Its been a long, long, long three months since my last post on this space. While the primary reason for this hiatus is laziness, there are other factors as well. I have finally changed jobs after almost five years at the first one. I also changed house after five years in the first one. There was some travel in this time and ultimately it came to a point where the backlog was getting higher by the day. Wake up call received, here i am, concluding the Dooars series before moving on to certain destinations in Madhya Pradesh, Rajasthan, Uttaranchal and Himachal Pradesh.
At the end of the last post we had explored the beautiful town of Coochbehar and were headed towards Damdim Tea Estate via Maynaguri, Gorumara National Park, Chalsa and Udlabari.
This journey, which was little over 150 kms, took us through some of the most beautiful parts of the Dooars. The plains around Coochbehar were planted with paddy and the crop was still green, a month away from ripening. The road resembled a black ribbon in an endless sea of green.
Coochbehar district is surrounded on two sides by Bangladesh. An interesting thing here is that there are certain villages / territories called enclaves belonging to one country, but located in the other. There are 92 Bangladeshi enclaves in Coochbehar District while India has 106 enclaves in three border districts of Bangladesh. While we did not visit any of these enclaves, the road we were on skirted the bleak barbed wire fence that was the border between India and Bangladesh. It is very common for people living in Bangladesh to just cross over and attend haats or weekly markets on the Indian side and vice versa. There were a few villages on the other side. They were so close that the fence was basically where their courtyard ended.
I have this long standing desire to go to Bangladesh, visit my ancestral village in Moymensingh district. I have heard that our house in the village still stands and at present six families live in it! Coming here, i did actually see Bangladesh, where the roots of my family lie.
Very soon we left the border behind and headed to Moynaguri, where we had some refreshments. Our next destination was the famous Jalpesh Temple, easily the most important religious destination in North Bengal. Dedicated to Shiva, this temple was built in 1524 by one of the Coochbehar kings and renovated several time in the following centuries. The most striking aspect of the temple is its architecture. Like most of the buildings constructed by the Coochbehar kings, it shows a pronounced Islamic influence. This is seen particularly in the bulbous dome over the main garbhagriha.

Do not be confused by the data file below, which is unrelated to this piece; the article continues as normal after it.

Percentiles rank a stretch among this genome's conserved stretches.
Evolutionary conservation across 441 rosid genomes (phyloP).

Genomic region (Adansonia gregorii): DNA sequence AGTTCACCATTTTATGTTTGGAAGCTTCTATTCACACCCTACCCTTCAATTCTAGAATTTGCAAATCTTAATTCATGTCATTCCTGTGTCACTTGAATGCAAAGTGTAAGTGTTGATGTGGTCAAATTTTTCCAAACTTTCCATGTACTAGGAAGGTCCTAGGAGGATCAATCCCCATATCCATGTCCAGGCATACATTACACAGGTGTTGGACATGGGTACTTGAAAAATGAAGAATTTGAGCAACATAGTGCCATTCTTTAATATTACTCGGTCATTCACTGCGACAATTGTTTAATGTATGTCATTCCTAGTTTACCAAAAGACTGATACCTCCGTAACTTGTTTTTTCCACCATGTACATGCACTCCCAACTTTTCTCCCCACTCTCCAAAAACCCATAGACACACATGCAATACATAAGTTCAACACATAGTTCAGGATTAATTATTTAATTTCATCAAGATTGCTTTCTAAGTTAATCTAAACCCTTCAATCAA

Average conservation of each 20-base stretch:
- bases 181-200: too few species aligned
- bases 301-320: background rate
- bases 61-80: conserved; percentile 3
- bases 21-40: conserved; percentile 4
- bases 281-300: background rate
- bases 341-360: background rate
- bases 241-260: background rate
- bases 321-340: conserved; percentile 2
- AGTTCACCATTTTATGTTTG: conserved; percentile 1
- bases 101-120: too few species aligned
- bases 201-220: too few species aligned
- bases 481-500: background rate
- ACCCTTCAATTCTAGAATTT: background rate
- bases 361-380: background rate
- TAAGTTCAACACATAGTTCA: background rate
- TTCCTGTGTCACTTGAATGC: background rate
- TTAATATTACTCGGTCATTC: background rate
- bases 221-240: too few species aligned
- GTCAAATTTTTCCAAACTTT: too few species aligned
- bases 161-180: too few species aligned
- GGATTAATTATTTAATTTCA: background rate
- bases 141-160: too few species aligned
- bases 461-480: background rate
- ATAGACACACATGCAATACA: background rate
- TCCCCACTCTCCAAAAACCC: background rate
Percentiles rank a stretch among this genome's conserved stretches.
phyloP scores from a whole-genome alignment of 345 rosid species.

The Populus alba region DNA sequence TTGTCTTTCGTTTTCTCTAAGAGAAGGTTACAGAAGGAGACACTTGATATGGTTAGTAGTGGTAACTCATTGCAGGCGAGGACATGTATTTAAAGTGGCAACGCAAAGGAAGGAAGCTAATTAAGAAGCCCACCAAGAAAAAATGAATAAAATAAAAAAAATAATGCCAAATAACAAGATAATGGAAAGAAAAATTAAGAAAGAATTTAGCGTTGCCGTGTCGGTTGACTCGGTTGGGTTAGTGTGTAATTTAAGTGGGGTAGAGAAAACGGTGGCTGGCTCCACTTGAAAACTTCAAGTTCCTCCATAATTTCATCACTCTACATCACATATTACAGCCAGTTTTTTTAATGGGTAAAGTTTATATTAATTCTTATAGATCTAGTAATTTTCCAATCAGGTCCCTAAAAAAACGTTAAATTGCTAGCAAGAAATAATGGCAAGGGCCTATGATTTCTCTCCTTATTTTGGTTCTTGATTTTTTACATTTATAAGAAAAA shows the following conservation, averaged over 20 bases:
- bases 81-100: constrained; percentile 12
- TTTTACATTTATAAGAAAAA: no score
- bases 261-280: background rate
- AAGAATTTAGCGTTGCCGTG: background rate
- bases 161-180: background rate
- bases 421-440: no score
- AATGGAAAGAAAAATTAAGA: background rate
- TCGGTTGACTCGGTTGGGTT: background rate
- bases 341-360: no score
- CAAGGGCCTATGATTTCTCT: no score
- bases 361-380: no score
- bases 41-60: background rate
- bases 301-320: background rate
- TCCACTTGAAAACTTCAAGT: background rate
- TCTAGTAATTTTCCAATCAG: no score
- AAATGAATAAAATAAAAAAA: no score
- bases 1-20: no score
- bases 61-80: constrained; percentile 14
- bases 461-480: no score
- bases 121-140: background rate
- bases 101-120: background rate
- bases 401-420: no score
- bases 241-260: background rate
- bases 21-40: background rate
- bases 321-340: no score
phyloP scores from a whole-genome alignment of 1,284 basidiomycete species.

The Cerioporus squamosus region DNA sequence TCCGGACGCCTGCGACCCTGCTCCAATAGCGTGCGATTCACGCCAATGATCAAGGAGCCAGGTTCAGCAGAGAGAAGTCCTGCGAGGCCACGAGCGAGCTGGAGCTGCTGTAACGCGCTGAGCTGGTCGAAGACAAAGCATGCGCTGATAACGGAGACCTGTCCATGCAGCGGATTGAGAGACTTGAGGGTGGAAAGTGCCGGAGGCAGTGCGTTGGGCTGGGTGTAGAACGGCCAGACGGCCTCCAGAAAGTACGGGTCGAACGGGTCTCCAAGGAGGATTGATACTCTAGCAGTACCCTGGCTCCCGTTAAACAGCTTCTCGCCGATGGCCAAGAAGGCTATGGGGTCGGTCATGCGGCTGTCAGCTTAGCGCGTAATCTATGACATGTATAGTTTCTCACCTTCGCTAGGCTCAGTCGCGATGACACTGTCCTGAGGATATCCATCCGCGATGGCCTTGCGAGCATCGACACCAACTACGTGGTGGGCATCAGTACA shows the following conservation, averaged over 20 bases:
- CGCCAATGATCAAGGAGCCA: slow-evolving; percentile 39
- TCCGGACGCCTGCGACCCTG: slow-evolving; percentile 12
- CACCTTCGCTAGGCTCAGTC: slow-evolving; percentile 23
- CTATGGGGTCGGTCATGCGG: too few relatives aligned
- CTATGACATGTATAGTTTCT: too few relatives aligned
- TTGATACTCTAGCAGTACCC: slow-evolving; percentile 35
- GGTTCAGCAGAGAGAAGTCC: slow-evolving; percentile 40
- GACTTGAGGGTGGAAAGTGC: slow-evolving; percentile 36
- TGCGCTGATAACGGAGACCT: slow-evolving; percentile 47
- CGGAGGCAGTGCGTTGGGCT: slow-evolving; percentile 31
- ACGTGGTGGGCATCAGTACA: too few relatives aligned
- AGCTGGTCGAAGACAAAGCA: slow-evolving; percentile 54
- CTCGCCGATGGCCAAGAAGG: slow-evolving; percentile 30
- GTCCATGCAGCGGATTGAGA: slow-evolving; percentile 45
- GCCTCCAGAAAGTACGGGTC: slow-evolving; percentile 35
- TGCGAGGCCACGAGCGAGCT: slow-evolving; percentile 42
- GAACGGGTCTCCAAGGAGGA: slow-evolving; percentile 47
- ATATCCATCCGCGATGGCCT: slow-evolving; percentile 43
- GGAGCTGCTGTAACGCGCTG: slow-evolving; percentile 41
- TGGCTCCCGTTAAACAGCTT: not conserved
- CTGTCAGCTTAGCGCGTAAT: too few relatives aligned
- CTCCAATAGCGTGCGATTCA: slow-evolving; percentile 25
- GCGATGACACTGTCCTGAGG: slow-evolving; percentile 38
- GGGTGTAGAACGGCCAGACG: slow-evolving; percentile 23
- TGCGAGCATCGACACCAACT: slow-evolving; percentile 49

The temple is surrounded by a bustling market, which is one of the most important jute trading centers of the region. Here farmers bring their jute and sell them off to merchants who then, in turn, source them off to factories in south Bengal. On the day of Shivaratri though, the jute market is shut and it is replaced by a vibrant rural mela.
After leaving Jalpesh Temple behind, the next town on our route was Lataguri, the gateway to Gorumara National Park. Spread across around 80 sq kms, it has a sizable population of the Indian one horned rhinoceros, apart from elephants, leopards and a few royal Bengal tigers. For the next 15 kms, the road passes through the dense forest and it is advisable to drive slow as animals frequently cross the road. Around five kilometers down the road, on the left is a small clearing where a number of linga shaped stones are placed at the base of a tree. Locals believe that it is a particularly sacred spot and that even elephants come to worship here. We stopped here, not only to see the shrine, but also to soak in the relative silence of the surrounding forest.